If you live or visit Los Angeles and its surrounding area, the changes are that you might have not heard about Norton Simon Museum. Time to change it! Located in Pasadena, northeast of downtown Los Angeles, the Norton Simon Museum is well-known among connoisseurs of art and considered to be one of the world’s greatest private collections on display. There can be no questions raised about it considering the fact that the museum houses famous pieces by Rembrandt, Goya, Degas, Monet, Van Gogh, Picasso, and many others.
The history of the museum is quite interesting. Initially known as the Pasadena Art Museum, the place was opened in 1969 in a gorgeous California Modern building designed by architects Thornton Ladd and John Kelsey. In the early 1970s the museum fell on hard times and was looking for financial assistance. At the same time successful businessman Norton Simon was searching for a permanent home for his growing collection that he acquired within thirty years. The museum approached Simon, and after a few years of negotiation, the businessman took over the museum’s loan and other financial responsibilities and started using 75% of the space for displaying his collection. Soon after that, the museum changed its name and became the Norton Simon Museum.
Planning our visit to the museum, I googled and research the place in order to get as much information as possible. You can’t underestimate the importance of getting prepared and learning about the destination of your future exploration. Having done my due diligence, I felt pretty comfortable about our visit. I was ready. At least I thought so… Despite all my preparation, the astounding museum with its remarkable collection still succeeded to impress me and exceeded all my expectations.
The Norton Simon Museum encompasses 12,000 objects and has a significant permanent collection that attracts people from all corners of the world. The masterpieces on display don’t belong to the museum but are loaned by the Norton Simon Foundation and the Norton Simon Art Foundation.
The spacious museum is divided in three sections. Each of the sections contains art’s great masterworks that make even unsophisticated eye rejoices at their sight. My six year old niece, however, marveled how these paintings could be displayed in a museum. According to her, her drawings were much better. I guess she was talking about Modern and Contemporary Art.
I won’t let you wait any longer and without further ado guide you through three sections of the epic Norton Simon Museum.
European, Modern and Contemporary Art
The ground floor of the museum features European paintings and sculptures from the Renaissance to the 20th century, Modern and Contemporary Art. Make sure to visit all four wings of the museum, which represents 14th-16th centuries, 17th-18th centuries, 19th century and 20th century arts.
The exclusive collection of 14th-16th centuries European art houses masterpieces of the Early Renaissance, the High Renaissance, and the Mannerist period. The works of Bassano, Botticelli, Raphael, Paolo Veneziano (just to name a few of them) find their home in this wing of the museum.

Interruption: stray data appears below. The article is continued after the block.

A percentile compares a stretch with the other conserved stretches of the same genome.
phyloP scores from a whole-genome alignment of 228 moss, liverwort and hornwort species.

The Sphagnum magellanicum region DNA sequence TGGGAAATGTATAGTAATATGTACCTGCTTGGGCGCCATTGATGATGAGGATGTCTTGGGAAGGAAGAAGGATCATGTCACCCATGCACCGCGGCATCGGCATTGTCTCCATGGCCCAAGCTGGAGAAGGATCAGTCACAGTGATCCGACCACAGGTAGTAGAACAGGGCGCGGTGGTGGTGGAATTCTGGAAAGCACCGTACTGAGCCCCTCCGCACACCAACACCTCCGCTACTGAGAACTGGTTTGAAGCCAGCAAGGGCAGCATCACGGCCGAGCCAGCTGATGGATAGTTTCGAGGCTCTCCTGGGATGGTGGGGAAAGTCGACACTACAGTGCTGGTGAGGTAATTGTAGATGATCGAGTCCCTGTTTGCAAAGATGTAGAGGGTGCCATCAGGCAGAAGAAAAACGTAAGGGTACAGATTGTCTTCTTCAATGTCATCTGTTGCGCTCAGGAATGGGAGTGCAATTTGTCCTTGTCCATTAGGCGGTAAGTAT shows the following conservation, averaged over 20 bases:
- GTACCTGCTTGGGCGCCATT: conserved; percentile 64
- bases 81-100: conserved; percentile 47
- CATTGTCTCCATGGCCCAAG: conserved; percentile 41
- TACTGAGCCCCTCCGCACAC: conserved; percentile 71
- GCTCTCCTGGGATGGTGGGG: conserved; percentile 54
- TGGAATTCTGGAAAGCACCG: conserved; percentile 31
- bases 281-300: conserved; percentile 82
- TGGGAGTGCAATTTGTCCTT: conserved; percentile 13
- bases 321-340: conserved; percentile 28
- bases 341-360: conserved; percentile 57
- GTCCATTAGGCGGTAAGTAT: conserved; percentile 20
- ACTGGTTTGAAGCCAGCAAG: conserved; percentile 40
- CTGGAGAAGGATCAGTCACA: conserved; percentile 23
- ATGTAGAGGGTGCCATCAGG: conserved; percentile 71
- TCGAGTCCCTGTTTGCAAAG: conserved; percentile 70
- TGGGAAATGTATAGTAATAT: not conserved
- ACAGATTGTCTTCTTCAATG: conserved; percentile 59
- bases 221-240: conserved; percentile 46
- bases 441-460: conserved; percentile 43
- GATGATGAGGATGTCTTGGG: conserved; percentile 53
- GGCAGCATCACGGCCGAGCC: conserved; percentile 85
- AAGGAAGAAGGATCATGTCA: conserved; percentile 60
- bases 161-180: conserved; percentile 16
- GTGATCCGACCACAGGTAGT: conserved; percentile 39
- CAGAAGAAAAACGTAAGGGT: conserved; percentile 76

The 17th – 18th centuries art collections are represented by such well-known artists as Murillo, Flemish, Claude Lorrain, Pannini, Guardi, Canletto. The museum’s most cherished works of this period is Still Life with Lemons, Oranges and a Rose by Francisco de Zurbaran.
The 19th century art encompasses one of the most recognizable collections of Impressionist and Post-Impressionist Art in Southern California and is presented by Monet, Degas, Renoir, van Gogh, Villard and Bonnard.
Lastly but not least, Modern and Contemporary Art of the 20th century are reflected in the paintings by Picasso, Matisse, Braque, Diego Rivera, Klee, Feininger, Maillol and others.
South and Southeast Asian Art
On the lower level of the museum, the visitors will be pleasantly surprised to find a distinguished collection of art from South and Southeast Asia that illustrates painting and sculptural traditions evolved over 2,000 years. The collection is presented by the sculptures from Indian, Nepal, Pakistan, Tibet, Thailand, Cambodia, Sri Lanka, Afghanistan, Burma, China, Indonesia and Vietnam. From time to time the museum displays paintings from northern India and thangkas, Buddhist paintings on cloth, from Tibet and Nepal.
You can’t imagine the Norton Simon Museum without its sculpture garden with its lush pond, beautiful trees, bright flowers and of course amazing sculptures. The garden attributes its remarkable appearance to Jennifer Jones Simon, widow of Norton Simon, who had a vision to create a garden “just like Monet’s Giverny”. Per her request, during the 1990s expansive remodeling of the museum, the concrete pool of the garden was replaced by a pond with abundance of water lilies that we enjoy up to this day. New trees such as Montezuma cypress were planted near the pond. Other trees, among which are the eucalyptus and the Moreton Bay fig, remained preserved from the previous garden. The incredible sculptures such as The Thinker by Rodin, King and Queen by Moore, Dance by Lipchitz, Sitting Cheetah by Murrill, Buddha Shakyamuni and many others are beautifully set amid the lush greenery. The remarkable collaboration of all these parts of the garden makes it one of the main attractions of the guests of the museum.
Before visiting the Norton Simon Museum, I knew anything about the building, the astounding collections of paintings and sculptures and the person whose private collections is on display for general public. Not the biggest enthusiast of the museums, I was genuinely surprised by this experience and would recommend the visit to the museum to anybody who appreciates and loves the art.